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  1. Donation rwingett
    Ming the Merciless
    10 Apr '10 12:24
    As I'm sure everyone knows, 29 coal miners were recently killed in a methane gas explosion in Massey Energy's Upper Big Branch Mine, in West Virginia. Massey's chairman and CEO, Don Blankenship, with his rapacious quest for profits and his complete disregard for safety, is directly responsible for their deaths.

    http://en.wikipedia.org/wiki/Upper_Big_Branch_Mine_disaster#Safety_violations_and_fatalities
    In 2009, the company, Massey Energy, was fined a total of $382,000 for "serious" unrepentant violations for lacking ventilation and proper equipment plans as well as failing to utilize its safety plan properly. In the previous month, the authorities cited the mine for 57 safety infractions. The mine received two citations the day before the explosion and in the last five years has been cited for 1,342 safety violations. The CEO of Massey Energy, Don Blankenship, has received criticism for his apparent disregard of safety.


    http://en.wikipedia.org/wiki/Massey_Energy#Mine_safety
    In 2009, the federal Mine Safety and Health Administration cited Massey Energy's Upper Big Branch coal mine for 495 violations and proposed $911,802 in fines. On April 5, 2010, 29 miners were killed in a mine explosion at the Massey Energy's Upper Big Branch mine at Montcoal, West Virginia. Safety officials claimed that the mine had previous violations for not properly ventilating methane gas. In the previous year, federal inspectors had fined the company more than $382,000 for violations involving ventilation and equipment at the plant.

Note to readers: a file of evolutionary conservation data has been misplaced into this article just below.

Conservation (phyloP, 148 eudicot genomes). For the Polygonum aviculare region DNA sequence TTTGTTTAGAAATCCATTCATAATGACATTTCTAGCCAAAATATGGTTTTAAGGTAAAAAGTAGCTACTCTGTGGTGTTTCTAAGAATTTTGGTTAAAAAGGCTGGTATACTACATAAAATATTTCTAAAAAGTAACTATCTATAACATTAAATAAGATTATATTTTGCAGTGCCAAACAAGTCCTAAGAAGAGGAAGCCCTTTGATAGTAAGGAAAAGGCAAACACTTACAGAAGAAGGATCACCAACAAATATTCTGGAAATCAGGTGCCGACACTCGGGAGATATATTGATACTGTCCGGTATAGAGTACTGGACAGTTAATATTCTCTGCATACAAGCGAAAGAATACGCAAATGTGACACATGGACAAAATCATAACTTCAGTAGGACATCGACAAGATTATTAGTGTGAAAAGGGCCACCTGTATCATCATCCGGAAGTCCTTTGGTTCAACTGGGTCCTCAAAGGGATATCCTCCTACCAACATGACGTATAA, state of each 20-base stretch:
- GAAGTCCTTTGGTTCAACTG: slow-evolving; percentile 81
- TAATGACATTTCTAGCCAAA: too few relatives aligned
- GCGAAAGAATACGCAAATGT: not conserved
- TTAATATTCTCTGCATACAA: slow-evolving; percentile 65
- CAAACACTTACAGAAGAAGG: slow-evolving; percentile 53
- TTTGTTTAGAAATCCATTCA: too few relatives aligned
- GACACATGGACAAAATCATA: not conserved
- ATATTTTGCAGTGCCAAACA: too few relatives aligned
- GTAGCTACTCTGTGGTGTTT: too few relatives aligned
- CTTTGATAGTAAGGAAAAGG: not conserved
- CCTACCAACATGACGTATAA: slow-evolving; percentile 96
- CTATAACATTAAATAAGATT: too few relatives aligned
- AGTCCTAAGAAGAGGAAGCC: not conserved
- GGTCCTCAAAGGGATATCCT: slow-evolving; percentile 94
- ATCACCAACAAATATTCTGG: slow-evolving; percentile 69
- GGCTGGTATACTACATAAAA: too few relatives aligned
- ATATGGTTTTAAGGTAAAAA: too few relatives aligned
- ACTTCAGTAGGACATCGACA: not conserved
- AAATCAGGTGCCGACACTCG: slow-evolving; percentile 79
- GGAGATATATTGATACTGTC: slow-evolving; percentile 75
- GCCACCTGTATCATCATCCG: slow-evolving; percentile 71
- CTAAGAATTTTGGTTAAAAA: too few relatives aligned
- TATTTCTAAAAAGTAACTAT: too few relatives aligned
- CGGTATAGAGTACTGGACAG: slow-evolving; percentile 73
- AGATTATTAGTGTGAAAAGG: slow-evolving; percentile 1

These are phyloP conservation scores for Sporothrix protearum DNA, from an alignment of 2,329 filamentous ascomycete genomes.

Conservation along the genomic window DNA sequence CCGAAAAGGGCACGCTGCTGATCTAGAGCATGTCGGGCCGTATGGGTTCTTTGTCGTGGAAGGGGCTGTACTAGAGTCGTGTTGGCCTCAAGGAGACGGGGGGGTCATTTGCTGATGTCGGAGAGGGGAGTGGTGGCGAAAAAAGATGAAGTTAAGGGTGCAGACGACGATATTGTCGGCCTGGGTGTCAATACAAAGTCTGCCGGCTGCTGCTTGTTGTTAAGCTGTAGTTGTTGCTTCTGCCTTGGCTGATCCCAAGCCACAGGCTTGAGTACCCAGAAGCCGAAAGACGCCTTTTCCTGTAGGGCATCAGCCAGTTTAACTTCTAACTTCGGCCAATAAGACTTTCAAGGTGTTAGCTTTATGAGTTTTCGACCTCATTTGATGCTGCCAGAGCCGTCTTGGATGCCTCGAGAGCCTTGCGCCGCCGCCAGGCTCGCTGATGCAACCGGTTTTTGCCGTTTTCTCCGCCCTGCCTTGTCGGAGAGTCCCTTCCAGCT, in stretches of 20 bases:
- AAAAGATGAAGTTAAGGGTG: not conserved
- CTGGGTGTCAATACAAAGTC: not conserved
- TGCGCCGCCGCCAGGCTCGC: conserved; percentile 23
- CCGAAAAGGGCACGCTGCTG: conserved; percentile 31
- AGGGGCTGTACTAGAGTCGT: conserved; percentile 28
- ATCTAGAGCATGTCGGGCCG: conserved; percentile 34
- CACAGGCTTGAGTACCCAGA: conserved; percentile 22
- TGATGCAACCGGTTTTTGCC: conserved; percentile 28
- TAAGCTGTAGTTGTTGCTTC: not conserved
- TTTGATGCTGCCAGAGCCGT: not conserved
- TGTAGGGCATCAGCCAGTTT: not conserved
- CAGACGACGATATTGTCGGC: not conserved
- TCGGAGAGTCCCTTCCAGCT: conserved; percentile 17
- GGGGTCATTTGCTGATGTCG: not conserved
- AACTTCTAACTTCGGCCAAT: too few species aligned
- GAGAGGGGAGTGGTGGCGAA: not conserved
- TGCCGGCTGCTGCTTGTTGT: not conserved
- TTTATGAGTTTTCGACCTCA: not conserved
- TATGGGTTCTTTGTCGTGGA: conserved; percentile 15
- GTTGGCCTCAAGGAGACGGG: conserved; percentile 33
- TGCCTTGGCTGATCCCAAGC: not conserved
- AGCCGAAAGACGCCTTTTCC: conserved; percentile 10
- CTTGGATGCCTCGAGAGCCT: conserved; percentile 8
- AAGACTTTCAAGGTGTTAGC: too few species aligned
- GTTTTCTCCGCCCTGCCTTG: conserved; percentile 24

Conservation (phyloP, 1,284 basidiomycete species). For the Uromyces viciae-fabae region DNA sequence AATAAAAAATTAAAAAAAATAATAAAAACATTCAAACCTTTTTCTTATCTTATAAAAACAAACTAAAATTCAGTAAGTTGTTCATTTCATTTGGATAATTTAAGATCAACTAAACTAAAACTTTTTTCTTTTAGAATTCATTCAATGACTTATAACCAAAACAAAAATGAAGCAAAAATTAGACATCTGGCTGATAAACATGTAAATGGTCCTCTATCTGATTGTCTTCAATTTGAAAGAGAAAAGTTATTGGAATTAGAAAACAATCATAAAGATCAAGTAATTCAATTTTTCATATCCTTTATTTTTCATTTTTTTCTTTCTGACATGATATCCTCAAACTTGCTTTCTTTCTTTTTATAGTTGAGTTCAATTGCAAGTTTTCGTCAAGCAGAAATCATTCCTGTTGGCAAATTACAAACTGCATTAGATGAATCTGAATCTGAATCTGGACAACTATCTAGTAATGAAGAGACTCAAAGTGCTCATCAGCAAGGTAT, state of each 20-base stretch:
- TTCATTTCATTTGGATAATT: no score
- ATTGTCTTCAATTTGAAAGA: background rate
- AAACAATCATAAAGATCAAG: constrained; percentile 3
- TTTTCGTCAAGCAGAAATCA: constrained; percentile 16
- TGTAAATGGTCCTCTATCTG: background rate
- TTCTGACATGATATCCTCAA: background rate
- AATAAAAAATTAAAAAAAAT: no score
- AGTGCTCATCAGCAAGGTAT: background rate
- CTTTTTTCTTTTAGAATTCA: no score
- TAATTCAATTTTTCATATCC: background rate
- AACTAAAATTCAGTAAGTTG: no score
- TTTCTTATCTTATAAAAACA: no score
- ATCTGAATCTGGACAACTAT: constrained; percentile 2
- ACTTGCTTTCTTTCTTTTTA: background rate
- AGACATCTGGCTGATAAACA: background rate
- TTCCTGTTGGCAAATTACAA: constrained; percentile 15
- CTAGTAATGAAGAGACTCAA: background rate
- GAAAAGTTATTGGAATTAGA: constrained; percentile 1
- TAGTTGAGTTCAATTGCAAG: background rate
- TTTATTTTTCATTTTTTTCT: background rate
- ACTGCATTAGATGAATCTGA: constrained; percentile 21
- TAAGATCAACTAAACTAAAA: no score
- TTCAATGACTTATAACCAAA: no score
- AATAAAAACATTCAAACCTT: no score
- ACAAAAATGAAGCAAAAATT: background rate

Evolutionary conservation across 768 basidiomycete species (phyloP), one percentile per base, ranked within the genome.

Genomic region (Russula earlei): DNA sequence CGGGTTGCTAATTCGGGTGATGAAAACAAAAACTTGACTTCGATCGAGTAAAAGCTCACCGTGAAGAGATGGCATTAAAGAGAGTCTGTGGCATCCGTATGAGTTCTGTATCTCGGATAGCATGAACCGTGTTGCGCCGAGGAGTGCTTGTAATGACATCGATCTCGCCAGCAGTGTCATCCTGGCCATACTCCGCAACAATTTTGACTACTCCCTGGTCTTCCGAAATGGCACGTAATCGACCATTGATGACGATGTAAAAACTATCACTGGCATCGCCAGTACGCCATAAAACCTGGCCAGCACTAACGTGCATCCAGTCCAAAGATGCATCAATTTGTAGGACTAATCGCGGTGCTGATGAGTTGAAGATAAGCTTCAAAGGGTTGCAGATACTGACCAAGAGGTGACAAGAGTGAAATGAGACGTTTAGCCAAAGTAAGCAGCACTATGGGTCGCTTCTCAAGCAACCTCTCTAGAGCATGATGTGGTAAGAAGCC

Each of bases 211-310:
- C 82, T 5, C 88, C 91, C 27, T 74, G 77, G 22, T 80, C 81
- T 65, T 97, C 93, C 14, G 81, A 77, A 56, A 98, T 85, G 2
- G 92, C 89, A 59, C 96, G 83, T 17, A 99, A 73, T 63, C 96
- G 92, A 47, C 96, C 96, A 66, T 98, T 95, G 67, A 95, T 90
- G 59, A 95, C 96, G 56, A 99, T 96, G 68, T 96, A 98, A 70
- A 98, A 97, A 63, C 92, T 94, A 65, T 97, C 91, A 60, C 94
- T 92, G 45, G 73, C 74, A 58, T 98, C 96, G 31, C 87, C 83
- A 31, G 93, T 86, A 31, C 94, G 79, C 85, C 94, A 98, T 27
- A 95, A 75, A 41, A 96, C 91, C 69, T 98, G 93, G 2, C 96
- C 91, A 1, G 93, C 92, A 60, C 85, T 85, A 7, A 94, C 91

http://en.wikipedia.org/wiki/Don_Blankenship#Caperton_v._A.T._Massey_Coal_Co.
    In 2005, Blankenship wrote a memo to employees telling them that maximizing coal production was more important than spending time constructing things like support beams or ventilation shafts: "If any of you have been asked by your group presidents, your supervisors, engineers or anyone else to do anything other than run coal (i.e., build overcasts, do construction jobs, or whatever) you need to ignore them and run coal."


    That Blankenship is guilty of criminal negligence is beyond dispute. The question, then, is if the miner's families were to kidnap Blankenship, bury him alive in a pit and leave him to die, should they be given a parade, or not? I would say yes.
  2. Standard member spruce112358
    Democracy Advocate
    10 Apr '10 18:01
    Originally posted by rwingett
    As I'm sure everyone knows, 29 coal miners were recently killed in a methane gas explosion in Massey Energy's Upper Big Branch Mine, in West Virginia. Massey's chairman and CEO, Don Blankenship, with his rapacious quest for profits and his complete disregard for safety, is directly responsible for their deaths.

    http://en.wikipedia.org/wiki/Upper_Big_Bra ...[text shortened]... in a pit and leave him to die, should they be given a parade, or not? I would say yes.
    Well, let's see. Let's apply the standards the international community applies to national leaders who get rich while forcing their people to live and work under inhuman and brutal conditions in their "organizations".

    ...

    We should do nothing. After decades of abusing (and even killing, as in the recent case) his workers, Blankenship should retire as a many-times multi-millionare to a safe-haven where he cannot be prosecuted.

    As someone recently observed, the people should take care of their own problems. So clearly these issues were up to the workers to fix -- nothing to do with the management.